SANTA FE – New Mexico students would have to apply to at least one college – or have other firm plans in place – to graduate from high school, under a bill introduced by the top Republican in the state House of Representatives.
House GOP floor leader Nate Gentry of Albuquerque said Monday that the legislation is based on behavioral economics and would likely lead to an increase in the number of New Mexico students pursuing postsecondary education.
Specifically, he cited a similar requirement in San Marcos, Texas, that led to a jump among high school students going on to college of 11 percentage points.
“This is intended to be a politically easy thing to move the needle,” Gentry told the Journal.
Total enrollment in New Mexico’s public higher education institutions has declined in each of the past six years – from about 155,000 students in 2010 to roughly 134,000 students last year – per state Higher Education Department data.
That’s likely at least partly due to an aging state population and a cut in the value of the state legislative lottery scholarship, which covers about 60 percent of tuition costs for students who qualify for the assistance.
In addition, the state’s high school graduation rate – 71 percent – was second-worst in the nation in 2016, according to the U.S. Department of Education. Only the District of Columbia posted a lower graduation rate.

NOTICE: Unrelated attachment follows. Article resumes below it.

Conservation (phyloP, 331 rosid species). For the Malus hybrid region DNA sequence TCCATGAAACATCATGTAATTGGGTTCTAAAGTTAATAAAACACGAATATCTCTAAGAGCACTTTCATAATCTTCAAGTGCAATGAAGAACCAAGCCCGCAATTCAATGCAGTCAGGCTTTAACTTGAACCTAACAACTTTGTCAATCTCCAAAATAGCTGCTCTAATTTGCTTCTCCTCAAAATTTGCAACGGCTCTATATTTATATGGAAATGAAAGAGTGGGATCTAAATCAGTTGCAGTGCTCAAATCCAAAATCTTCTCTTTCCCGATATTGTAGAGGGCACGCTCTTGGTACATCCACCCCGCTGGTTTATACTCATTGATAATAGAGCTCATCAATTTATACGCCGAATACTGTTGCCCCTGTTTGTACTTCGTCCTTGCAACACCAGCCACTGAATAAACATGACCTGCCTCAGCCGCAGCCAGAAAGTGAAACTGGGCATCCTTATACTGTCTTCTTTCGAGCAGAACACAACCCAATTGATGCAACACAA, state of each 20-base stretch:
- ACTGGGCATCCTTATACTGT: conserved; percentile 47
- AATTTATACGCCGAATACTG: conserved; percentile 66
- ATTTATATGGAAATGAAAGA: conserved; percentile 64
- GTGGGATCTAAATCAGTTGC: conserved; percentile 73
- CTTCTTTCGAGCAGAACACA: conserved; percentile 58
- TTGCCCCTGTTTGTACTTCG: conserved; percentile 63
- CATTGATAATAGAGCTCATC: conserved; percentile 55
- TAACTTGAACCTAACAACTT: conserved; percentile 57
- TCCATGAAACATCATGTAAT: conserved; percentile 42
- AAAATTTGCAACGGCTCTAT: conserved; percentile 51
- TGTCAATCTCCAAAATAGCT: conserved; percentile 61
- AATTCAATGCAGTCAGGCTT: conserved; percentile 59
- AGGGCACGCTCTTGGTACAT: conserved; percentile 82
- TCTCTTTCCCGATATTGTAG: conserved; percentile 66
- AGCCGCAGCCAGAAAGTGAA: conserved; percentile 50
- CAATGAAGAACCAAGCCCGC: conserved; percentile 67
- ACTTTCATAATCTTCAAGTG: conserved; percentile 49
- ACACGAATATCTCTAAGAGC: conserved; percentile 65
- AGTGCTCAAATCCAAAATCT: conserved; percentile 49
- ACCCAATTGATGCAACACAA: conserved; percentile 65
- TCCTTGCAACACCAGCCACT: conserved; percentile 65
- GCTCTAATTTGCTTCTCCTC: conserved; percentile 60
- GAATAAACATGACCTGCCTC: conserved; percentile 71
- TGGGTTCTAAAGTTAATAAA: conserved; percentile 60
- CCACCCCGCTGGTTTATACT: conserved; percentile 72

The bill proposed by Gentry for the coming 30-day legislative session, House Bill 23, would make application to at least one college a high school graduation requirement for students entering the 11th grade, starting in the 2018-19 school year.
The requirement could also be met if a graduating student commits to attending a trade school or entering a branch of the military.
However, Gentry acknowledged that the bill in its current form doesn’t address the potential cost burden of submitting college applications. For instance, the University of New Mexico currently charges a $25 application fee for freshman or transfer students.
To address the cost issue, Gentry said he would study the possibility of having application fees waived for certain in-state schools.
Other jurisdictions have also pursued similar requirements for high school diplomas.
Earlier this year, Chicago Mayor Rahm Emanuel proposed requiring proof of acceptance into college or the military, or a trade or “gap year” program, for graduating high school seniors.
“If you change expectations, it’s not hard for kids to adapt,” Emanuel said, according to a Chicago Tribune report.
Meanwhile, Gentry has also proposed legislation for the coming legislative session that would require that parents of high school students be notified by text message of student absences and coming tests.
An Albuquerque Public Schools spokeswoman said Monday that the district already has a system in place that allows schools to notify families of attendance, tests and emergency situations by automated phone calls and email.
Requiring that those communications be sent via text message could incur costs for certain families, APS spokesman Johanna King said.
The 30-day session starts Jan. 16 at the state Capitol in Santa Fe.